May 31, 2011
In fairness, the authors provide a number of disclaimers regarding their data. At the end of this article, I’ll return to the question of whether those disclaimers sufficiently justify the publication of this study.
For the moment, however, let’s assume that the data were a representative sample of real-world policies and turn to the authors’ presentation of their results.
In table 1, they compare the performance of the EIAs in their sample to the S&P 500 without dividends. In a footnote to this table, they justify the use of this benchmark by stating that most EIAs are linked to this index when computing their payouts.
This is inappropriate for two reasons. The purpose of a benchmark is to allow investors to compare performance to an alternative investment with similar risk characteristics. No investor would choose the S&P 500 without dividends; if the S&P 500 is the right benchmark, then dividends must be included.
But the S&P is not the right benchmark. Bill Reichenstein is a business professor at Baylor University who has studied EIAs. Reichenstein has shown that the beta of a typical EIA is approximately 0.15, so an appropriate benchmark would be a mix of 85% risk-free Treasury securities and 15% equities (the S&P 500).
The use of an 85/15 benchmark is consistent with the investment goals of EIAs, which are to provide downside protection in bear markets and limited upside potential in bull markets. The use of an all-equity benchmark is not.
In a footnote to table 1, the authors state that their results are biased to favor the performance of the S&P 500 because, among other things, the performance they present for that index does not include taxes.
They fail to acknowledge, however, that the performance they measure for EIAs does not include taxes either. This omission is critical, since payments from annuities will be taxed as ordinary income, whereas the vast majority of returns on the S&P 500 will be taxed at the lower capital gains rate. Some returns on the S&P 500 will be dividends, which are also taxed at favorable rates, at least currently.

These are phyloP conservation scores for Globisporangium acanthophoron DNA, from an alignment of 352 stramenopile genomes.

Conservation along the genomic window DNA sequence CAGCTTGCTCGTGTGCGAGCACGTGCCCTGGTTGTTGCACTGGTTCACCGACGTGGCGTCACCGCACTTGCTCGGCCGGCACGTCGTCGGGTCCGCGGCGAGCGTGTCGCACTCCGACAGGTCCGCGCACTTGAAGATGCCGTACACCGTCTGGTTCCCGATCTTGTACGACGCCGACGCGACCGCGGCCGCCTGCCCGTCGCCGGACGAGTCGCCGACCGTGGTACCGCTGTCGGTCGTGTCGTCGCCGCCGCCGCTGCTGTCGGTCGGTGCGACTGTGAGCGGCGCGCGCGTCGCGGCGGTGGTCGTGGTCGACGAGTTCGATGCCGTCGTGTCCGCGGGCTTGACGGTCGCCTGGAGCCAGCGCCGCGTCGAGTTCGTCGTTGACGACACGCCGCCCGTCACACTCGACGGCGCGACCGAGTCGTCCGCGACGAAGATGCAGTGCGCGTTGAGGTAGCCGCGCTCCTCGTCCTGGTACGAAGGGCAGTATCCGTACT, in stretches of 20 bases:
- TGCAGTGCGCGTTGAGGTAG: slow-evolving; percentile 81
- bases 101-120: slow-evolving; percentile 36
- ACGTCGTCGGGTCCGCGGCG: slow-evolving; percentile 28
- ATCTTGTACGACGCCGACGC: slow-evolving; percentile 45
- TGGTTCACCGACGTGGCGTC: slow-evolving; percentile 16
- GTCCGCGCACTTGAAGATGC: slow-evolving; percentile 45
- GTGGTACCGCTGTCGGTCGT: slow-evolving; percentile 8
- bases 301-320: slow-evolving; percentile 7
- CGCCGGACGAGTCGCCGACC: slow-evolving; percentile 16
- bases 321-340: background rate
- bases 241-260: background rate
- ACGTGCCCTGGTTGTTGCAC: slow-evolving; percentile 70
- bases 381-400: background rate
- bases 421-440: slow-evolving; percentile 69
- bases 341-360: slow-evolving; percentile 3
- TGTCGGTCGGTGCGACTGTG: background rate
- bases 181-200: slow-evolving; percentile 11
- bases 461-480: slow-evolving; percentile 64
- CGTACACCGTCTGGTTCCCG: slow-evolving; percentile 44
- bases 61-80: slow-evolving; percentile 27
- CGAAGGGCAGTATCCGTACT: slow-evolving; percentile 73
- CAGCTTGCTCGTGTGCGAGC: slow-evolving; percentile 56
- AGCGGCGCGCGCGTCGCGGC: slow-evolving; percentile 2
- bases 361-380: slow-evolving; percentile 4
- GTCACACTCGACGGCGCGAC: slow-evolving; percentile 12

In figures 1 and 2, the authors compare EIA performance to the S&P 500 with dividends and, separately, to a 50/50 mix of the S&P 500 (with dividends) and Treasury bills. Two more problems are apparent, however, and both arise because EIAs typically contain onerous surrender penalties for the first 10 years a policy is owned. First, figures 1 and 2 contain five-year rolling returns. A long time horizon is necessary to assess the performance of any investment and, in the case of EIAs, that horizon must be at least 10 years.
Second, although the theory is mostly silent on this point, in this case I believe the appropriate risk-free rate should be the 10-year Treasury bond, not Treasury bills.
Even if we take the leap of assuming that the data were representative of real-world annuities, the authors needed to compare performance to the appropriate 85/15 benchmark on an after-tax basis, net of all fees, over a sufficiently long time horizon. Anything less than that tells an investor nothing that would help him or her make an informed investment decision.
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